Government ignores tech objections, as Online Safety Bill looks set to become UK law after passing both houses of parliament
The UK Government’s controversial Online Safety Bill looks set to become law after the legislation passed the House of Commons and the House of Lords today.
The Online Safety Bill has taken many years to hammer out, and seeks to force the removal of “harmful” online content from social media platforms, in order to protect children.
However the tech industry has persistently warned the UK government about some of the bill’s most intrusive aspects, which the government has essentially ignored.
It remains to be seen how the law will be implemented, what legal challenges there will be going forward, and if tech giants will begin carrying out their threats and start withdrawing their services from the United Kingdom.
Online Safety Bill
The online safety bill is one of the toughest attempts by any government to make Big Tech companies responsible for content shared on their platforms.
The main focus of the bill is that social media platforms will need to show they are committed to removing illegal content such as child sexual abuse, extreme sexual violence, promotion of self-harm, animal cruelty, terrorism etc.
Other parts of the bill require pornography websites to stop children viewing content by checking the ages of users. But actually enforcing age verification – and the huge privacy implications it would entail, remains an extremely challenging issue.
Issues such as cyber-flashing and the sharing of ‘deepfake’ pornography are also banned.
But the bill also allows Ofcom to require a tech platform to apply content moderation policies that would be impossible to comply with, without removing end-to-end encryption.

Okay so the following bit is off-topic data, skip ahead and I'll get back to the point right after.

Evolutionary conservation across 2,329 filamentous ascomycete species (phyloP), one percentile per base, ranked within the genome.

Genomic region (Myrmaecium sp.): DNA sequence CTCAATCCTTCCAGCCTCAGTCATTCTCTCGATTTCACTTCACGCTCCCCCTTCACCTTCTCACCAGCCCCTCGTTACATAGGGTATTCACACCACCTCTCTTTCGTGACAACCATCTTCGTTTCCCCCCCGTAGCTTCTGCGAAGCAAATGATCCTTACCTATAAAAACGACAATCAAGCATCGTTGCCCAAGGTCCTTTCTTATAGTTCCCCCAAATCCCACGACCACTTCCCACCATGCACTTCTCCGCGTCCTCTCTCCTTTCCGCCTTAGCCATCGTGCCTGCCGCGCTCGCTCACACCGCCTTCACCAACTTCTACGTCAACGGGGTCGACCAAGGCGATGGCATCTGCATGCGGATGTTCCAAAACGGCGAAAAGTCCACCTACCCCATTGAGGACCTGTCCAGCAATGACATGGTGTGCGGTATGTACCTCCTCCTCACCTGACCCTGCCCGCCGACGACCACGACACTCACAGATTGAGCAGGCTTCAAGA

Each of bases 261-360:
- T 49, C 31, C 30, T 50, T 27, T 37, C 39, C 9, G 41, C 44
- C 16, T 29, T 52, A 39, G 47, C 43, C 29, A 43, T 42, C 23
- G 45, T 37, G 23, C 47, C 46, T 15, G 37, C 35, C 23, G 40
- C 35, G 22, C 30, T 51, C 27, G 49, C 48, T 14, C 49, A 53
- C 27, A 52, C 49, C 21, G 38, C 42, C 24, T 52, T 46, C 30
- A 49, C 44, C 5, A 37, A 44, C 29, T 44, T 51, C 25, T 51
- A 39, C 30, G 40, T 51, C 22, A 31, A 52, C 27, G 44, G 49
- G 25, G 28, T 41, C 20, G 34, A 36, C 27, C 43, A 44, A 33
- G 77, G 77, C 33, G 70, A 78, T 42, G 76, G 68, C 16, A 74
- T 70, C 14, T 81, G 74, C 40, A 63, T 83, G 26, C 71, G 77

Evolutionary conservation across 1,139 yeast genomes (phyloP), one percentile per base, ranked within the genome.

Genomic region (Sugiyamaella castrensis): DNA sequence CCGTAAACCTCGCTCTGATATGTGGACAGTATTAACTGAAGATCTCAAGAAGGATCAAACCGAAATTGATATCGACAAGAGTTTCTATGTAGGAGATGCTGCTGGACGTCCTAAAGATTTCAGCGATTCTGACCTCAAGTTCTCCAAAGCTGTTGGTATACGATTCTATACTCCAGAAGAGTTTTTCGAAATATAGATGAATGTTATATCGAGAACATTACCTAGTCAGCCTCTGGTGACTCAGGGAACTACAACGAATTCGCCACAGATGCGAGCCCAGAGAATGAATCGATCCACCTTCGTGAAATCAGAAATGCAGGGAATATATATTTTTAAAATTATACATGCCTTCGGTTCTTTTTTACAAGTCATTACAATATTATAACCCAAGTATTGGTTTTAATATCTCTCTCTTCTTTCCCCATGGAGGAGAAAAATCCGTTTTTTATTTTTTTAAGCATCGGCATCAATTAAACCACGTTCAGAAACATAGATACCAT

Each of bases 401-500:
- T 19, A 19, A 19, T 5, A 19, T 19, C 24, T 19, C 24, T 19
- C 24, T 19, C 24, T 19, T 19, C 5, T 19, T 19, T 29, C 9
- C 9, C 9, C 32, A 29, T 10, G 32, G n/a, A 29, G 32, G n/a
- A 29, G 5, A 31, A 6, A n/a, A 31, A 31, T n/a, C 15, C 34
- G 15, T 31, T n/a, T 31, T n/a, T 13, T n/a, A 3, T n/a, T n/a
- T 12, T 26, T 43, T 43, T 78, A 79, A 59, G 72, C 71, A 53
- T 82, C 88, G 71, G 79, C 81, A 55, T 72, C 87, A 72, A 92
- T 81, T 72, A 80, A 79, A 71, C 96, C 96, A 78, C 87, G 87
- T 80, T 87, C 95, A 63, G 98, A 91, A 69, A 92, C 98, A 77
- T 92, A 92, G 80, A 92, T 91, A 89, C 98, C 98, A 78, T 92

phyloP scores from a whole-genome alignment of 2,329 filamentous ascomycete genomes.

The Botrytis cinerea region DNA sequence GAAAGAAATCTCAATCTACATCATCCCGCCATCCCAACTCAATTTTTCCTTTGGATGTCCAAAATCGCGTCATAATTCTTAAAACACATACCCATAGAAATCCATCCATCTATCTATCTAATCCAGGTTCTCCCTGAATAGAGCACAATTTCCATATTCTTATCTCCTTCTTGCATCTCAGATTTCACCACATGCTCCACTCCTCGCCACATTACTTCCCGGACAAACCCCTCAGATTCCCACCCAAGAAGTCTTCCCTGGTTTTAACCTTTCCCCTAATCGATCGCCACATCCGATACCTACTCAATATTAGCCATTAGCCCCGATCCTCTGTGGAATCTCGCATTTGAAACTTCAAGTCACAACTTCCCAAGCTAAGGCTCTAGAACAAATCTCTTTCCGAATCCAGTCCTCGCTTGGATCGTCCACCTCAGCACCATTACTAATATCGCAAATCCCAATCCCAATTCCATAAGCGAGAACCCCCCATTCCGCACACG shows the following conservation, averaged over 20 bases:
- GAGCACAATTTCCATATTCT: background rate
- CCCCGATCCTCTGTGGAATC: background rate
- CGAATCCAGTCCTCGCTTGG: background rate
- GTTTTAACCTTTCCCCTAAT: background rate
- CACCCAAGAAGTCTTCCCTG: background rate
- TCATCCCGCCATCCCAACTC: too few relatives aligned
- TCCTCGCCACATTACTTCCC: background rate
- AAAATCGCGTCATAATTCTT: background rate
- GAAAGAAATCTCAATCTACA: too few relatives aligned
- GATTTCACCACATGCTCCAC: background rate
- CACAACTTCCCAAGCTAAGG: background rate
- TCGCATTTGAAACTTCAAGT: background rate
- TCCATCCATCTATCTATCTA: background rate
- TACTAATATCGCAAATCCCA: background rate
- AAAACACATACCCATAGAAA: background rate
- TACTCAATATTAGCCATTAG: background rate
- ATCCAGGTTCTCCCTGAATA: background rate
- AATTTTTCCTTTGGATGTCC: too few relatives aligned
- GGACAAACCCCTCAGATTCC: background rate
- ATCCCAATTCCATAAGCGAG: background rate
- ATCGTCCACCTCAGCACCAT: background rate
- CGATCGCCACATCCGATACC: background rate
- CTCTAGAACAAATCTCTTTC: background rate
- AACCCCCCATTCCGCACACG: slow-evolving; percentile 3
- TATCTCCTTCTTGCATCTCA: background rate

The government seemed to suggest earlier this month it was backing scanning encrypted messages for harmful content, when it said this was only until it is “technically feasible” to do so.
However the government later said this was not the case and nothing has changed.
If the company refuses to allow this, the firm could face fines of up to 4 percent of its parent company revenue – unless it pulled out of the UK market entirely.
And this has prompted some stark warnings from the tech industry, as the final legislation still contains a threat to introduce the scanning of private messages in the future.
In March WhatsApp and fellow messaging firm Signal said they would rather pull out of the UK than comply with the bill’s requirements.
A month later in April WhatsApp and six other providers of end-to-end encrypted messaging services urged the UK government to “urgently rethink” the Online Safety Bill.
They said it presented an “unprecedented threat to the privacy, safety and security” of UK citizens and those they communicate with around the world.
In June Apple called for the Online Safety Bill to be amended in order to protect encryption.
Government not listening
But the government does not seem to be listening to concerns from the tech industry and digital campaign groups – a fact noted by Paul Holland CEO at Beyond Encryption.
“Despite the Online Safety Bill passing the House of Lords, more questions than answers have been raised,” said Holland. “There is still a large amount of uncertainty as to how it will be implemented and what impact it will have on the digital world.”
“The need for better regulation of online spaces is undeniable,” said Holland. “However, whether this piece of legislation provides the Government and regulators with the tools they need to combat harmful content is doubtful, and there are serious concerns to be addressed around freedom of speech and online privacy.”
“How the regulators will enforce age verification checks and the scanning of encrypted messages has yet to be shown in a way that is viable or would not have dramatic and damaging unintended consequences,” said Holland.
“There’s been significant pushback from the tech industry and digital rights campaigners on these issues, which have simply not been listened to,” Holland concluded. “The Government has taken a top-down approach to implementing this regulation, and the result is that it will not deliver the change that is required to make online spaces safer.”